In reporting the ferry scene, we examine the constantly changing trends of this sector, as rival ferry operators are competing in an intensive environment, battling out for market share following the fallout of the economic crisis. All this has consequences some immediately felt, while at times, the effects can be drawn out over time, leading to the expense of others, through reduced competition or takeover or even face complete removal from the marketplace, as witnessed in recent years.

Arising from these challenging times, there are of course winners and losers, as exemplified in the trend to run high-speed ferry craft only during the peak-season summer months and on shorter distance routes. In addition, where fastcraft had once dominated the ferry scene, during the heady days from the mid-90's onwards, they have been replaced by recent newcomers in the form of the 'fast ferry' and with increased levels of luxury, yet seeming to form as a cost-effective alternative.

Irish Sea Ferry Routes

Irrespective of the type of vessel deployed on Irish Sea routes (between 2-9 hours), it is the ferry companies that keep the wheels of industry moving as freight vehicles literally (roll-on and roll-off) ships coupled with motoring tourists and the humble 'foot' passenger transported 363 days a year.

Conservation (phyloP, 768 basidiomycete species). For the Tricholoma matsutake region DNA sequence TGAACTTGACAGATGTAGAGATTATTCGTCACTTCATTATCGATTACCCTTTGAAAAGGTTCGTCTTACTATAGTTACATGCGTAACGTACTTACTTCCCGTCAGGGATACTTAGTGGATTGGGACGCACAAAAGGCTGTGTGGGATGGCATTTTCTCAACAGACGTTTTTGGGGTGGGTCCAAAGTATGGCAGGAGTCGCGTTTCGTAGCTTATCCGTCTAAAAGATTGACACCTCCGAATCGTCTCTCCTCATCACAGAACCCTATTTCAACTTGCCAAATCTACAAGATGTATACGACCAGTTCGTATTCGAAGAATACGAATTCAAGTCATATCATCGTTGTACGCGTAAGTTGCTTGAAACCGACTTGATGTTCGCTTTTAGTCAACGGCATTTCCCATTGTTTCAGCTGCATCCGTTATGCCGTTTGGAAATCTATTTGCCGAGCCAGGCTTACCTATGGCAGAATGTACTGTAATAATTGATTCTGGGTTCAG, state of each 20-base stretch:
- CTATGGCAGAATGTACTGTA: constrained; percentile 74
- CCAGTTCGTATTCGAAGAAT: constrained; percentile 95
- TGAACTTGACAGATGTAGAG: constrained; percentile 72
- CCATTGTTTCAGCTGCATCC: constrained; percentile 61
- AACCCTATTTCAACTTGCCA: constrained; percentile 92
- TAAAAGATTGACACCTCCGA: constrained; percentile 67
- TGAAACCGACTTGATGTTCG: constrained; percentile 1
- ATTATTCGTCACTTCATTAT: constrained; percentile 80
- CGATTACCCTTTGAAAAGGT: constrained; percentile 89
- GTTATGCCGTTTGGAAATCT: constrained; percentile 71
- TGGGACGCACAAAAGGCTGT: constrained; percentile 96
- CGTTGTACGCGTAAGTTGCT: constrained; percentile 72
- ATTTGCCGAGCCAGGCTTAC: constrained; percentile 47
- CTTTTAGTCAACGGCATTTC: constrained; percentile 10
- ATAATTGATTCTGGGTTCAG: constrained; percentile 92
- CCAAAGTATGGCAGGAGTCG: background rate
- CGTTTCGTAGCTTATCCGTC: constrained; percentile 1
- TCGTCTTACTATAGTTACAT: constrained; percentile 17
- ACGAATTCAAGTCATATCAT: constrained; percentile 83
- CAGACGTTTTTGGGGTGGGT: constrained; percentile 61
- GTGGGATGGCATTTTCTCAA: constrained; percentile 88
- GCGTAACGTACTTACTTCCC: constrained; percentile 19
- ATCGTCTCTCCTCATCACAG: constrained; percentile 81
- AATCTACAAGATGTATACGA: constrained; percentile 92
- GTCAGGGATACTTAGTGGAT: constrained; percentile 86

As such the exclusive freight-only operators provide important trading routes between Ireland and the UK, where the freight haulage customer is 'king' to generating year-round revenue to the ferry operator. However, custom built tonnage entering service in recent years has exceeded the level of capacity of the Irish Sea in certain quarters of the freight market.

A prime example of the necessity for trade in which we consumers often expect daily, though arguably question how it reached our shores, is the delivery of just in time perishable products to fill our supermarket shelves.

A visual manifestation of this is the arrival every morning and evening into our main ports, where a combination of ferries, ro-pax vessels and fast-craft all descend at the same time. In essence this a marine version to our road-based rush hour traffic going in and out along the commuter belts.

Across the Celtic Sea, the ferry scene coverage is also about those overnight direct ferry routes from Ireland connecting the north-western French ports in Brittany and Normandy.

Due to the seasonality of these routes to Europe, the ferry scene may be in the majority running between February to November, however by no means does this lessen operator competition.

Noting there have been plans over the years to run a direct Irish –Iberian ferry service, which would open up existing and develop new freight markets. Should a direct service open, it would bring new opportunities also for holidaymakers, where Spain is the most visited country in the EU visited by Irish holidaymakers ... heading for the sun!